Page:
I’m not a fan of R. Kelly the person — his music is another story — but I was hoping his memoir would give me some insight into the more questionable, salacious details of his very public personal lowlights. I’ve wondered for years about the real story, or at least his version of it, behind his marriage to underage singer Aaliyah, what exactly he was thinking when he allegedly urinated on a minor, and what was going through his head in that infamous BET interview when Touré asked him if he liked young girls and Kellz, fresh off a sex abuse trial, had the nerve to respond, “How young?” What in the Jerry Sandusky kind of answer was that?
Kelly is spilling some tea in his book, but he stayed mum on the juicy stuff that everyone wants to know about. He does drop a few deets on his marriage to Andrea Kelly, one of the co-stars of VH1’s Hollywood Exes. Save for an ESSENCE interview where she denied watching that tape, we haven’t heard much from her or about her. Kellz says they argued constantly and recounts a time when she threw her $50,000 wedding ring in a pond in the backyard of their home. He blames the breakup of their marriage on Andrea’s desire to be a dancer — the professional kind, not “exotic” — instead of a stay-at-home mom to their three children. But what about the toll those child-sex charges must have taken on the marriage? He doesn’t say a word. Instead, Kelly claims he knew the 12-year marriage was over after watching, of all things, the 2004 romantic drama The Notebook. (Andrea quickly responded to TMZ that his account just was not true.)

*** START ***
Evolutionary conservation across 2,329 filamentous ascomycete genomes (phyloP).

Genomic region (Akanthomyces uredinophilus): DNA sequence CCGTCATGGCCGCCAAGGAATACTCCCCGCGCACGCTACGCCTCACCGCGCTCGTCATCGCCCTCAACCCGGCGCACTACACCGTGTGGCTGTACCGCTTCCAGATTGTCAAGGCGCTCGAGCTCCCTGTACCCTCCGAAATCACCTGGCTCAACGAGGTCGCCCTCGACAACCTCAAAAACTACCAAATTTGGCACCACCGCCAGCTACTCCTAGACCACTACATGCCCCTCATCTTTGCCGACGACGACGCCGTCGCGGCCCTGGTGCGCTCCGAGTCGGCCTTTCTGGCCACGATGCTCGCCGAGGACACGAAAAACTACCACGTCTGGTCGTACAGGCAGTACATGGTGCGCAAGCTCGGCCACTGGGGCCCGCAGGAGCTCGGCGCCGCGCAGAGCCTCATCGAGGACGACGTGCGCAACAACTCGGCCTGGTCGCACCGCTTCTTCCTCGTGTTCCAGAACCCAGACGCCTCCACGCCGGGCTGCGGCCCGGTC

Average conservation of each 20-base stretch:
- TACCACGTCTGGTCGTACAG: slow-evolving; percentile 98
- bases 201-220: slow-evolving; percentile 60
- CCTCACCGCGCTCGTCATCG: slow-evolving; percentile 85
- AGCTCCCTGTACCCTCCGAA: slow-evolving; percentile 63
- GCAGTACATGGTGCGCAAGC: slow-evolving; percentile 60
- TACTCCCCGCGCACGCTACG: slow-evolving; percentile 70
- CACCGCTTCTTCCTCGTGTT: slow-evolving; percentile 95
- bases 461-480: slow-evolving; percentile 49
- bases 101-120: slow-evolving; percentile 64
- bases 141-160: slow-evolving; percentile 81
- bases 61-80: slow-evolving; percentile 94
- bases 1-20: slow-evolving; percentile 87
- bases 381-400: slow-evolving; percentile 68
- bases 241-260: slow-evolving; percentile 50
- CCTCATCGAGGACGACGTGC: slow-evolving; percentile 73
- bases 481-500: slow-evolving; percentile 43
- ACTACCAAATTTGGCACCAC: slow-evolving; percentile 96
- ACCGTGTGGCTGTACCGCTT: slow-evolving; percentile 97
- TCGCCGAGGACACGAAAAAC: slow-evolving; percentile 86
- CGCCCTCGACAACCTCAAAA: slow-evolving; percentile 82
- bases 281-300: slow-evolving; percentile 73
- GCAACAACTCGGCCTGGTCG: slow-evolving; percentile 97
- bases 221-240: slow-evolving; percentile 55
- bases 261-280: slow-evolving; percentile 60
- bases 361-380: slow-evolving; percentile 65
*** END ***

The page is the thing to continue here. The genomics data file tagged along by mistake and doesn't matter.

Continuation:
Now, maybe it’s just me, but doesn’t Andrea seem like the wrong person for Kellz to tick off? Short of that aforementioned ESSENCE interview where she played nice and didn’t really give up many details, she’s kept her ex-husband’s confidences all this time. And being as how she’s got a show to promote and a wide platform to talk, it may not be a smart move to charge up the battery in her back. I’m sure she’s got a whole lot to say about her ex that people would want to hear. And if she ever wants to write a book about it — surely an idea that’s occurred to her — I’d be really interested to read her side of the story.
What R. Kelly does divulge is what’s become, for better or worse, standard autobiographical fare. He talks about his dyslexia, and reveals he was once a stripper and was molested as a child — which is, of course, unfortunate, but might also explain a lot about his alleged behavior, no? But mostly, Soulacoster is a compilation of stories about how R. Kelly became a hit-maker, with behind-the-scenes details of his celebrity-land encounters thrown in for good measure.
If you want to know how he came up with the lyrics to the three-time Grammy Award-winning single “I Believe I Can Fly,” or if you think you might enjoy tales of his work with music veterans, then this is the book for you. But if you want the scoop? You’ll probably be better off tuning in to Andrea’s next interview.
Demetria L. Lucas is the author of “A Belle in Brooklyn: The Go-to Girl for Advice on Living Your Best Single Life” (Atria) in stores now. Follow her on Twitter @abelleinbk